Smooth Muscle Development

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Introduction

Colon wall smooth muscle layers

There are 3 different types of muscle: skeletal, cardiac and smooth. This page describes smooth muscle development, descriptions of cardiac muscle and smooth muscle development can be found in other notes. A specialised type of type of smooth located in glandular epithelium are myoepithelial cells.


  • Smooth muscle is mesoderm, and also neural crest, in origin and contributes to many different tissues including the muscular wall of the gastrointestinal tract, respiratory tract, artery walls, bladder wall, uterus, seminiferous tubules and ductus deferens.
  • Smooth muscle is non-striated in appearance, lacking the regular organisation of sarcomeres seen in skeletal and cardiac muscle.
  • Gastrointestinal tract
  • Cardiovascular - Blood vessel and lymphatic vessel walls.
  • Renal - Urinary bladder
  • Genital - Uterus, Male and female reproductive tracts
  • Respiratory tract
  • Integumentary - erector pili of skin
  • Sensory - ciliary muscle and iris of the eye


Smooth Muscle Links: Smooth Muscle Development | Smooth Muscle Histology | Blood Vessel | Uterus | Urinary Bladder | Mesoderm

Some Recent Findings

  • Review - Heterogeneity in vascular smooth muscle cell embryonic origin in relation to adult structure, physiology, and disease[1] "Regional differences in vascular physiology and disease response exist throughout the vascular tree. While these differences in physiology and disease correspond to regional vascular environmental conditions, there is also compelling evidence that the embryonic origins of the smooth muscle inherent to the vessels may play a role. Here, we review what is known regarding the role of embryonic origin of vascular smooth muscle cells during vascular development. The focus of this review is to highlight the heterogeneity in the origins of vascular smooth muscle cells and the resulting regional physiologies of the vessels. Our goal is to stimulate future investigation into this area and provide a better understanding of vascular organogenesis and disease."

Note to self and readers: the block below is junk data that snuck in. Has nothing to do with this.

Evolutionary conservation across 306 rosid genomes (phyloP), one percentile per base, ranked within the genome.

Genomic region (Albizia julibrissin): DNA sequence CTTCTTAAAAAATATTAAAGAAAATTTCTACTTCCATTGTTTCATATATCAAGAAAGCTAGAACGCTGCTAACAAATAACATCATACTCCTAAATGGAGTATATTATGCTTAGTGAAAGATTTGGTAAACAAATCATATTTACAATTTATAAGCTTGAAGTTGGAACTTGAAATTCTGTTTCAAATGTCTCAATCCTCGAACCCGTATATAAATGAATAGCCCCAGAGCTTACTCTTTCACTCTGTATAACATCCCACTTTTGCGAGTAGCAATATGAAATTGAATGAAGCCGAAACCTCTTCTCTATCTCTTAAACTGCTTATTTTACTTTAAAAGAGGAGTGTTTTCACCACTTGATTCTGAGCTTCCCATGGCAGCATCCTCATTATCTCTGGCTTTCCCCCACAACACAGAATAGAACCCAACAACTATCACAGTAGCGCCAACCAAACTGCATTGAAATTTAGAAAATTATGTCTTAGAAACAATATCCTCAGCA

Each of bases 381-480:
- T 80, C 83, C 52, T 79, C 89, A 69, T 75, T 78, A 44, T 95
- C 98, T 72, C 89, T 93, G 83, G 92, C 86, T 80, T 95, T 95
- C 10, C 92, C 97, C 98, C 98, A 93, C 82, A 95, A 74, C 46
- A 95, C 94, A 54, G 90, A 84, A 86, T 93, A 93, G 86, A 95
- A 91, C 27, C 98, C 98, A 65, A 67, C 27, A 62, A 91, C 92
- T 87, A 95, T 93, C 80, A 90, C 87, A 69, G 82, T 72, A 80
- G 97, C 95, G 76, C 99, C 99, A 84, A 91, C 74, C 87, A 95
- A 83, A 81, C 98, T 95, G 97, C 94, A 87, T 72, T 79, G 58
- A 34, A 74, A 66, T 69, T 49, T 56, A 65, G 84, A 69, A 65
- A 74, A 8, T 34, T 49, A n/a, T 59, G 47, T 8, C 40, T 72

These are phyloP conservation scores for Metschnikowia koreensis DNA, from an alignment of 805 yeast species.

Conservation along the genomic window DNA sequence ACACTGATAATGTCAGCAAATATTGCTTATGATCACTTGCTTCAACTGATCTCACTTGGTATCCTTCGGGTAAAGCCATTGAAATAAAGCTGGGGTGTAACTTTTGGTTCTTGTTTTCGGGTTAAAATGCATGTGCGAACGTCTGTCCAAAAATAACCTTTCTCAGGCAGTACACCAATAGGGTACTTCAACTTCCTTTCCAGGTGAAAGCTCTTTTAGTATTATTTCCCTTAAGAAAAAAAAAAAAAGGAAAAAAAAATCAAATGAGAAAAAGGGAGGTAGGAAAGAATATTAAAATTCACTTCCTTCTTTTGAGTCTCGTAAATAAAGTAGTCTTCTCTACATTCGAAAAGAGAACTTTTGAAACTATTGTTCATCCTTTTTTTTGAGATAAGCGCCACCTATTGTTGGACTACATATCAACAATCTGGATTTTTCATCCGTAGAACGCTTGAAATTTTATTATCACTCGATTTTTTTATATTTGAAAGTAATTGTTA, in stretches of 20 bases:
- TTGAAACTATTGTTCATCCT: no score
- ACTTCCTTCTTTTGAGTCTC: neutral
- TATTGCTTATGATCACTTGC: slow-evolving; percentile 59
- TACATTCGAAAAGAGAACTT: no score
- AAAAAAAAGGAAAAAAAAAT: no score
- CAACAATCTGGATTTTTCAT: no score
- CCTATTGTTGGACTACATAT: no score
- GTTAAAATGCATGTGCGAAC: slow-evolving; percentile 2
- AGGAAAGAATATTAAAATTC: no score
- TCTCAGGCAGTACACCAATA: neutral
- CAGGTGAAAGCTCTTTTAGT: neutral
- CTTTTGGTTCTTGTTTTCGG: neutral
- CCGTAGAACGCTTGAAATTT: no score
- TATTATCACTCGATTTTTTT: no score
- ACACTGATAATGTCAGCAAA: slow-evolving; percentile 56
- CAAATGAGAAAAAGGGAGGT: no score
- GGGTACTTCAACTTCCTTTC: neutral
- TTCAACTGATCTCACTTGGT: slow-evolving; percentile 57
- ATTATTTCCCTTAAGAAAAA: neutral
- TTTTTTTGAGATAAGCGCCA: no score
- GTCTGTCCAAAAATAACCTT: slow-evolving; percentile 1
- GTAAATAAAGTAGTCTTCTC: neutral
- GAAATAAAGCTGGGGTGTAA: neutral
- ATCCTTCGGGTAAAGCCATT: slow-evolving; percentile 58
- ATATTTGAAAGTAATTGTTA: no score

• Embryonic origins of human vascular smooth muscle cells: implications for in vitro modeling and clinical application[2] "Vascular smooth muscle cells (SMCs) arise from multiple origins during development, raising the possibility that differences in embryological origins between SMCs could contribute to site-specific localization of vascular diseases. In this review, we first examine the developmental pathways and embryological origins of vascular SMCs and then discuss in vitro strategies for deriving SMCs from human embryonic stem cells (ESCs) and induced pluripotent stem cells (iPSCs)."
  • Prdm6 is essential for cardiovascular development in vivo[3] "Complete deletion of Prdm6 results in embryonic lethality due to cardiovascular defects associated with aberrations in vascular patterning. However, smooth muscle cells could be regularly differentiated from Prdm6-deficient embryonic stem cells and vascular smooth muscle cells were present and proliferated normally in Prdm6-deficient embryos. Conditional deletion of Prdm6 in the smooth muscle cell lineage using a SM22-Cre driver line resulted in perinatal lethality due to hemorrhage in the lungs. We thus identified Prdm6 as a factor that is essential for the physiological control of cardiovascular development."